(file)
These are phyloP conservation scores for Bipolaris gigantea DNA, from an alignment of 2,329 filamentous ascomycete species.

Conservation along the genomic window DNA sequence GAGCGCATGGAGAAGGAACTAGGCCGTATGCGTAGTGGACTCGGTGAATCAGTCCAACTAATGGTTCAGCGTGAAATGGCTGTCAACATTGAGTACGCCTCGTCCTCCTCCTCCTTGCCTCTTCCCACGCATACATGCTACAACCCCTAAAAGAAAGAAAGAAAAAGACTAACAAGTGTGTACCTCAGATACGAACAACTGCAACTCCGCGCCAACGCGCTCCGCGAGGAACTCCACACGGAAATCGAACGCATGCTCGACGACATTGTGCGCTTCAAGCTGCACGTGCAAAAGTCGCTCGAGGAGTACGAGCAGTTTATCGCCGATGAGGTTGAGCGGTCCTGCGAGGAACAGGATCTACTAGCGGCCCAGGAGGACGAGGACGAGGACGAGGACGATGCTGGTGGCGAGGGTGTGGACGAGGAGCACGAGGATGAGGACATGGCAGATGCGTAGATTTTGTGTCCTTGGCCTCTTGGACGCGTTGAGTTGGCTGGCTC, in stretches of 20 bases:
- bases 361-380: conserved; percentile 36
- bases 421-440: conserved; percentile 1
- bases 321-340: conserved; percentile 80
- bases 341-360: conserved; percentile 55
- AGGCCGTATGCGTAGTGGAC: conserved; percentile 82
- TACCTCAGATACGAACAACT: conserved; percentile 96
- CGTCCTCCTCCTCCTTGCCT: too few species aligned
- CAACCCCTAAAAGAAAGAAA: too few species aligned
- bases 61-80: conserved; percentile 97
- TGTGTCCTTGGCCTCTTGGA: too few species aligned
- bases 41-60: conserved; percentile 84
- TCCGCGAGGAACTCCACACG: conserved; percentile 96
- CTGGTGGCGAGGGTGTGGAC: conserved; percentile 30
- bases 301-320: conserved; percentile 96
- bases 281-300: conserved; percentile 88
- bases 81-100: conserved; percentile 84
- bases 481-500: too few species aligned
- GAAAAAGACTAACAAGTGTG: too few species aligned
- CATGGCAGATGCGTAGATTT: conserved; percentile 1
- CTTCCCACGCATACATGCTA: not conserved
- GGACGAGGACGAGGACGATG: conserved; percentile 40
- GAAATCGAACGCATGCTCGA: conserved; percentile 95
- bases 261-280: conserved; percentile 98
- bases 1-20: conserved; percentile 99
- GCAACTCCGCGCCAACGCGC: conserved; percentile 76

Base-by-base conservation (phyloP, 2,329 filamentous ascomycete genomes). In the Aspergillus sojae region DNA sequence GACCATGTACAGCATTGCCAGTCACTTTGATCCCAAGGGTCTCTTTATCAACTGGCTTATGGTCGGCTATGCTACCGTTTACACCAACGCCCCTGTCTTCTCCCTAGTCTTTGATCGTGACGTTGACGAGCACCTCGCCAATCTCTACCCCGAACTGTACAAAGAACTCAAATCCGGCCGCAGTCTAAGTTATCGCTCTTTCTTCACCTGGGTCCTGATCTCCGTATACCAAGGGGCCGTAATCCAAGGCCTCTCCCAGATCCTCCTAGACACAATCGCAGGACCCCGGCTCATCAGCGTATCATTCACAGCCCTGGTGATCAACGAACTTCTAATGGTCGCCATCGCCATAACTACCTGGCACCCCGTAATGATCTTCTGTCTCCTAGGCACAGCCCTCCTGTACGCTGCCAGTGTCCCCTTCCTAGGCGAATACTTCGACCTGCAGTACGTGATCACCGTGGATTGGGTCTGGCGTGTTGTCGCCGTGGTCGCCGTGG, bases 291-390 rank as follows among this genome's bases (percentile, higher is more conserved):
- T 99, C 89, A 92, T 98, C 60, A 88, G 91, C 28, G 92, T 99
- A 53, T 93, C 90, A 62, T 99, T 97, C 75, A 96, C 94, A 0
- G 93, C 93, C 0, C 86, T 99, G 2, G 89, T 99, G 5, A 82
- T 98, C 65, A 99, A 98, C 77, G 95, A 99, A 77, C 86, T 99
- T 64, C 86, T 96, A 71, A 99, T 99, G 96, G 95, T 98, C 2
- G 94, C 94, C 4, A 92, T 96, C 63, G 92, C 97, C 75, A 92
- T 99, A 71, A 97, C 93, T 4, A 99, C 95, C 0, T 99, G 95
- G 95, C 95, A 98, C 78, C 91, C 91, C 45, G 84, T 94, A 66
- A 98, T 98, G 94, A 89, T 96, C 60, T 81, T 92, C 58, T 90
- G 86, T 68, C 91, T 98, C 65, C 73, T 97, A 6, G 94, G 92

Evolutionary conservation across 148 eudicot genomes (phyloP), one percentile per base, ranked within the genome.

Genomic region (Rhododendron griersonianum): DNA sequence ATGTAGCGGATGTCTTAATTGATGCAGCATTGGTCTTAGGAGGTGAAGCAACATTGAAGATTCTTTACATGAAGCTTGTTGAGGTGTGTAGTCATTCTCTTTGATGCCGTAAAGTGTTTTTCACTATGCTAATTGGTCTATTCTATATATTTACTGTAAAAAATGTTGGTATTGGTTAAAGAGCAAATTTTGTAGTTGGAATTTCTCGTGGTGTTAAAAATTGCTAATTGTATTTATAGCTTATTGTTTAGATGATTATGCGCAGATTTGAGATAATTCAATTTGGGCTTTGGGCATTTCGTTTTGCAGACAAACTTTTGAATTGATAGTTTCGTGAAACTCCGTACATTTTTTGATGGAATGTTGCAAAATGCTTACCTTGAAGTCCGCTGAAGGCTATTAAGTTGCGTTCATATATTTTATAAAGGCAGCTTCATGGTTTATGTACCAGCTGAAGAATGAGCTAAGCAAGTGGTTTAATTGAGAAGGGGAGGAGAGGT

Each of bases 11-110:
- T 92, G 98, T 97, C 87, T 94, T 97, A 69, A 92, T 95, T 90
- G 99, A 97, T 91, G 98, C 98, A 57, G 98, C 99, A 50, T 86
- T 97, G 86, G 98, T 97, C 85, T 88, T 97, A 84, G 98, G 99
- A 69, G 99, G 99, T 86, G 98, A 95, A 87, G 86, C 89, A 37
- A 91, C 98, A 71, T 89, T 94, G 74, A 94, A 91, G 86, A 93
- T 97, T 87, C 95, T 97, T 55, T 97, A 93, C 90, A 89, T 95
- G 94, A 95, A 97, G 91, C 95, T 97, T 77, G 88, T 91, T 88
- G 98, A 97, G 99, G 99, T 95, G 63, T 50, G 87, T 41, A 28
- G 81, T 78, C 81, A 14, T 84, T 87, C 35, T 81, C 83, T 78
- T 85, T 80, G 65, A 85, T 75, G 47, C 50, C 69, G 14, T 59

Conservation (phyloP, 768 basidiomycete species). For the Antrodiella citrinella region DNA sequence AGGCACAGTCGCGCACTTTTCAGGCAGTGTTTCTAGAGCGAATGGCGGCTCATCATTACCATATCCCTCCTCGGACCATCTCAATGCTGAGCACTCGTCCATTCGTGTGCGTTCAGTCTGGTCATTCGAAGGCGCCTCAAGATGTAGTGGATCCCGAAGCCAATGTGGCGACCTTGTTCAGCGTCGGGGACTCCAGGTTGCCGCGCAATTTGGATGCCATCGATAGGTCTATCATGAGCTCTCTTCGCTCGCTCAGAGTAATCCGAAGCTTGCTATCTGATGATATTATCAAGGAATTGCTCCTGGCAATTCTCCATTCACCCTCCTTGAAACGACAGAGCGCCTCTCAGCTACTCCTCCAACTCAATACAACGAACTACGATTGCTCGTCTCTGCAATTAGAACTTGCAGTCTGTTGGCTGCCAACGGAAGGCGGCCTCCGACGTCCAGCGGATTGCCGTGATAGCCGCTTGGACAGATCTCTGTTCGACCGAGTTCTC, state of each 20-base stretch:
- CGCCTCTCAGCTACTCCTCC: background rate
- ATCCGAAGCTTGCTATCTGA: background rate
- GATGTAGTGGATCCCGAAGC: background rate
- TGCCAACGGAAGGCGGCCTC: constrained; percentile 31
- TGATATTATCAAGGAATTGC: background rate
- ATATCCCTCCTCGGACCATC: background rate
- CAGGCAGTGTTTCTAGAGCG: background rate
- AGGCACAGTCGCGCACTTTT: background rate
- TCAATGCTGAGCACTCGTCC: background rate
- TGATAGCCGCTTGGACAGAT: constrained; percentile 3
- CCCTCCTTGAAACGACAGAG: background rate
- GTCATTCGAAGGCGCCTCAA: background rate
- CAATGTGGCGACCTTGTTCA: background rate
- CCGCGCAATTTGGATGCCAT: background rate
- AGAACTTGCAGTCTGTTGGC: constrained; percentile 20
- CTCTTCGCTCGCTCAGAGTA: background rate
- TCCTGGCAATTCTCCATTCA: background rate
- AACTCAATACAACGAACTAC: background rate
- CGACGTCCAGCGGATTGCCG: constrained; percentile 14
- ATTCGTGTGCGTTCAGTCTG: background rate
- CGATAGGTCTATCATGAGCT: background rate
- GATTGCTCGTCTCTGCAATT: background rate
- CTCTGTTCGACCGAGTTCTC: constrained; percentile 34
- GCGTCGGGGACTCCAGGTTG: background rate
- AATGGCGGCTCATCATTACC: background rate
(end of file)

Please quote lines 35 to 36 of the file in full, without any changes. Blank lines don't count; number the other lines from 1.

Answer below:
- T 99, A 71, A 97, C 93, T 4, A 99, C 95, C 0, T 99, G 95
- G 95, C 95, A 98, C 78, C 91, C 91, C 45, G 84, T 94, A 66